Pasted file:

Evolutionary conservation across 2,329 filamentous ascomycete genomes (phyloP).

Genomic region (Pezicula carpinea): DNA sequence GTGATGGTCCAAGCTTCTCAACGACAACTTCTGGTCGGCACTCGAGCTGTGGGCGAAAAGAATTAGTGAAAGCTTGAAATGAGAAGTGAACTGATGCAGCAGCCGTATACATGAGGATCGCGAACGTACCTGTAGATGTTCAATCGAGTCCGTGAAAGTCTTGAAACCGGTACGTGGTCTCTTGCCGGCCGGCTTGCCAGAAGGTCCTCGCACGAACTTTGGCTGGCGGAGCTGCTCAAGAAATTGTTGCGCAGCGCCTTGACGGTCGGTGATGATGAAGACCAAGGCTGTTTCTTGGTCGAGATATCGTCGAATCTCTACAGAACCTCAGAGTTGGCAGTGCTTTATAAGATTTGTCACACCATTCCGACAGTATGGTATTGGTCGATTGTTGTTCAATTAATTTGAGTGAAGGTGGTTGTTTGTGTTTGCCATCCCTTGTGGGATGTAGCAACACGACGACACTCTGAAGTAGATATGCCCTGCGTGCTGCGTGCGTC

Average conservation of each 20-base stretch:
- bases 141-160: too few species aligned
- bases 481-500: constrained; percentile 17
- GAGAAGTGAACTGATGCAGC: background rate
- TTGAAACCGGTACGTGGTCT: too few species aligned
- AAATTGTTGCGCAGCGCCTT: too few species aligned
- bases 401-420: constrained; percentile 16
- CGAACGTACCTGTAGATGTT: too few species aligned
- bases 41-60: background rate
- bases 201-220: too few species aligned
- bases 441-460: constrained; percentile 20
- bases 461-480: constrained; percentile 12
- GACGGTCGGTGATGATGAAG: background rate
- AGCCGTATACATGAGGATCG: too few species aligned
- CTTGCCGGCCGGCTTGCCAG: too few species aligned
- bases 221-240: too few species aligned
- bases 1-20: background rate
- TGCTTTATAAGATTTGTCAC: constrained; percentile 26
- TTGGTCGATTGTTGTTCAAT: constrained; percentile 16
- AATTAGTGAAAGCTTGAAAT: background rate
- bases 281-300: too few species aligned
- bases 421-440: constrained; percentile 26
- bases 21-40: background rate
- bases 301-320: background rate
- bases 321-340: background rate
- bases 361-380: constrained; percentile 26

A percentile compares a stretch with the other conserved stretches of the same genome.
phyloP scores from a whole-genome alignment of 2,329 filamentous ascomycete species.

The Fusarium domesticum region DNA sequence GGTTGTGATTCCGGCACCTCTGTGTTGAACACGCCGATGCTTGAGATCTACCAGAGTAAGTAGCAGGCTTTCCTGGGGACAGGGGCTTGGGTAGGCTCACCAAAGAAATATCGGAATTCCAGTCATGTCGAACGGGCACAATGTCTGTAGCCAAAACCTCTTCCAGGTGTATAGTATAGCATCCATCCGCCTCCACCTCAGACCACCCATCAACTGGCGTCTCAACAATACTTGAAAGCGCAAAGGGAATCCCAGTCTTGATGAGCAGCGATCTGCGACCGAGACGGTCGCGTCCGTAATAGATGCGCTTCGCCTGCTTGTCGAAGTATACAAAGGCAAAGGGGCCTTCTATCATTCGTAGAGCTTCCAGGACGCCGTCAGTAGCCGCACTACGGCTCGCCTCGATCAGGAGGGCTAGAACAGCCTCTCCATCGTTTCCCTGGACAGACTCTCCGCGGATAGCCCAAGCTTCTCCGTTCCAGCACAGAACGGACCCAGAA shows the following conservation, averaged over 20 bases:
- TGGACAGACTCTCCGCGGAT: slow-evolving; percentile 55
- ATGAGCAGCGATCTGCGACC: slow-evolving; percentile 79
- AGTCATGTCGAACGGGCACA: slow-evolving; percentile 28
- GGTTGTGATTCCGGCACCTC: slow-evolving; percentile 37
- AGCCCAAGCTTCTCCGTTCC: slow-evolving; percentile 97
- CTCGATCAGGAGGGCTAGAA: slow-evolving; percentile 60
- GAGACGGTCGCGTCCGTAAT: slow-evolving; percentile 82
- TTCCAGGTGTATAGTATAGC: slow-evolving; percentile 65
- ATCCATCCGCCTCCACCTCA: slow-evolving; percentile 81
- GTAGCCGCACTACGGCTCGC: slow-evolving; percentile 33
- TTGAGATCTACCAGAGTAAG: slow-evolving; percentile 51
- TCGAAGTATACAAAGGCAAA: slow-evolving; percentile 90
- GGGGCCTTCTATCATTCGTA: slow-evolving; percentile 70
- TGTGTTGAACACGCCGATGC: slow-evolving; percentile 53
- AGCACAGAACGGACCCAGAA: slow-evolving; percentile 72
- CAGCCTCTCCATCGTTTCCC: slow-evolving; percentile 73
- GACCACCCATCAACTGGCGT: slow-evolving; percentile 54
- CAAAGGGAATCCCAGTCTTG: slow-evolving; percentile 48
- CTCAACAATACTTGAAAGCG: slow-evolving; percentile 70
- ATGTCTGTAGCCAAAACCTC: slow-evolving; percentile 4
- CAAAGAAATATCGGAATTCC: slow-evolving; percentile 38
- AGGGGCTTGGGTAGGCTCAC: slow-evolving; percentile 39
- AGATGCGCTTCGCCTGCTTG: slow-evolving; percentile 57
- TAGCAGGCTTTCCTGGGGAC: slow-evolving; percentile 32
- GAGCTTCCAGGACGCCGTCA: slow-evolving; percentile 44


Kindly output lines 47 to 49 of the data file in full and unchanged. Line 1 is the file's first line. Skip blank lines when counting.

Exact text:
- CAGCCTCTCCATCGTTTCCC: slow-evolving; percentile 73
- GACCACCCATCAACTGGCGT: slow-evolving; percentile 54
- CAAAGGGAATCCCAGTCTTG: slow-evolving; percentile 48